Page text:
The problem is, the more I try to follow The Rules, the less self-respect I have. The more I have focused on how I act around men; how I speak, and look, and every gesture I make, the more self-conscious and anxiety-prone I have become. Dating has stopped being a mutual decision-making process about whether we want to get to know each other better. It’s become about me trying to be attractive to him, and either succeeding or failing.

Self-worth is a steep price to pay for “love.”

After our date, Quiet Guy texted me, saying he’d really enjoyed it and would like to do it again. I said, “Sure.” But next time, I’ll be doing the talking.

I have a 14 yo daughter in 9th grade. I am just wondering what other moms who have a teenage daughter allow them to do with friends. Do you let them roam the mall without an adult? Do you let them walk around the neighborhood with friends? Do you allow boys over? My daughter is just getting to the stage of asking me to do things without adult supervision and it makes me uncomfortable. I don’t want to be a control freak and have her rebel later but I also don’t know if she is mature enough to be unsupervised. I think the person she is doing it with also makes me uneasy because I get a bad vibe from her like she is sneaky. Let me know what you think is reasonable for a 14 year old girl.

I have received some wonderful advice, please keep it coming. In answer to some questions, no I honestly don’t trust my daughter. She has made some poor decisions (nothing serious, just dumb). She is frequently not honest and will say what she needs to say to get her way or be allowed to do something even if it isn’t honest. I am working on how to change this but am at a loss. I have checked out Parenting Teens with Love and Logic and have made some other good moves toward positive change. She really is a good kid and hasn’t done anything major. It is just the immaturity and dishonesty that scare me. I know as she gets older she will be in situations where she needs to be able to make a good choice and I am not confident that she will.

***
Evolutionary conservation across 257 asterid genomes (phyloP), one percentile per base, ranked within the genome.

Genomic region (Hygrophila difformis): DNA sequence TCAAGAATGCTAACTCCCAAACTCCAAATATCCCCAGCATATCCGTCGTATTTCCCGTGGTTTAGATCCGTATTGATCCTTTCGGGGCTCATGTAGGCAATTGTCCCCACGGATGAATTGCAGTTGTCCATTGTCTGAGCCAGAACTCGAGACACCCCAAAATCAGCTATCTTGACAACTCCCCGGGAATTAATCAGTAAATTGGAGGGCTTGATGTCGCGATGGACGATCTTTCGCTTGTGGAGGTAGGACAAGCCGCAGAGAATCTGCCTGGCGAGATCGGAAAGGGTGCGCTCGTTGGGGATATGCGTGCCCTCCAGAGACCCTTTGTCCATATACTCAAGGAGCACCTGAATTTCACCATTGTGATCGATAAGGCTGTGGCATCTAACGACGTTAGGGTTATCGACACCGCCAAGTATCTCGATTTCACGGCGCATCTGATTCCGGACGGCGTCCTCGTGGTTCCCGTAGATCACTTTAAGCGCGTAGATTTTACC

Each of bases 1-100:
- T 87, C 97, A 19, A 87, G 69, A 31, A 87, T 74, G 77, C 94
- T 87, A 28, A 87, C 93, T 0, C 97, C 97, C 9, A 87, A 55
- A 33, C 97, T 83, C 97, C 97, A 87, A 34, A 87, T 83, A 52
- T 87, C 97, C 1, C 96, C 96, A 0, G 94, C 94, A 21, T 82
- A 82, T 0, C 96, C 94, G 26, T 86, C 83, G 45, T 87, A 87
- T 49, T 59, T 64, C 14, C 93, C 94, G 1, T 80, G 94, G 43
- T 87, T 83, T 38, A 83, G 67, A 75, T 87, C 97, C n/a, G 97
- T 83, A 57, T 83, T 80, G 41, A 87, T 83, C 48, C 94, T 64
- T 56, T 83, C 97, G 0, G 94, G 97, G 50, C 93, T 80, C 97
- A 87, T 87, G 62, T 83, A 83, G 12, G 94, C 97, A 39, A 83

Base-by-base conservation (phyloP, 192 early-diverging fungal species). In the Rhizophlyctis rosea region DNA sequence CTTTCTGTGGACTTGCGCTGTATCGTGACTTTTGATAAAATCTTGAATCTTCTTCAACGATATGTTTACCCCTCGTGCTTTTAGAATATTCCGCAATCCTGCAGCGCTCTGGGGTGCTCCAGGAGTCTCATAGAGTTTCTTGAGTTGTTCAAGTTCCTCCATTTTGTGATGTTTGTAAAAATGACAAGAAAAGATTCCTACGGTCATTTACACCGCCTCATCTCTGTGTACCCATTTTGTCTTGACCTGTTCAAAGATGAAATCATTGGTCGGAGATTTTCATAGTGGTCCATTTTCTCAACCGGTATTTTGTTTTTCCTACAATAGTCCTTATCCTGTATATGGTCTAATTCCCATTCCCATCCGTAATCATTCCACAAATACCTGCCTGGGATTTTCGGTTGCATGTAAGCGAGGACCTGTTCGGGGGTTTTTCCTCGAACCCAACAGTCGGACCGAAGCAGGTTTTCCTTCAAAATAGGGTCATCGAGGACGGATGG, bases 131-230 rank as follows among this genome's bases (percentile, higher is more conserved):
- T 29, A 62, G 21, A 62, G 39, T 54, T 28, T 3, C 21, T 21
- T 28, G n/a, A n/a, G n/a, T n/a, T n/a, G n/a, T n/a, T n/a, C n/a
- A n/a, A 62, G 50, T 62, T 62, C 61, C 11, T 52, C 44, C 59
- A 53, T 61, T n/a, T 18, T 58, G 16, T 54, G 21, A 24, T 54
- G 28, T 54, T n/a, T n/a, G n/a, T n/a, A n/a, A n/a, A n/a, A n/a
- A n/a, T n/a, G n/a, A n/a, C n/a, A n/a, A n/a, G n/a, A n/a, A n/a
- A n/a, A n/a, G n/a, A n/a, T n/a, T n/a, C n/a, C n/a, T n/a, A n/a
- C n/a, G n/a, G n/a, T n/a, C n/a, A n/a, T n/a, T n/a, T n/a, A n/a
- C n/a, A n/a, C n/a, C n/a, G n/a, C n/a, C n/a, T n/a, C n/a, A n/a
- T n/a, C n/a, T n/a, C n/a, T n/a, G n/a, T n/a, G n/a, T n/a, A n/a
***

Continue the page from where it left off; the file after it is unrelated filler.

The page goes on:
Sincerely,
Former full time Mall Stalker,
Neighborhood Explorer
And had boys over or went to see them all the time.

P. S. It’s called being a teenager, too old for Barbies and too young to drive.

If you’re uncomfortable then go with your gut. I have a 15 year old daughter and we were pretty strict. She’s so glad too. We wouldn’t let her roam the mall alone unless her friend’s mom was at the mall too (or me!) No boys!! She did group things with the youth group at church but we know the leaders well. Never make assumptions. And don’t feel guilty for going with your gut! Your daughter will thank you. eventually! =)

Mom to mom. all we have sometimes is our instincts so always trust them, if a kid gives you a bad vibe, go with your gut. A little over a week ago I had the worst wake up call a mom could get, my “good” son who is 15 and got good grades and was academically involved in Tons of school activities was smoking pot, and I did not have any idea. my wake up call was a phone call from a police officer.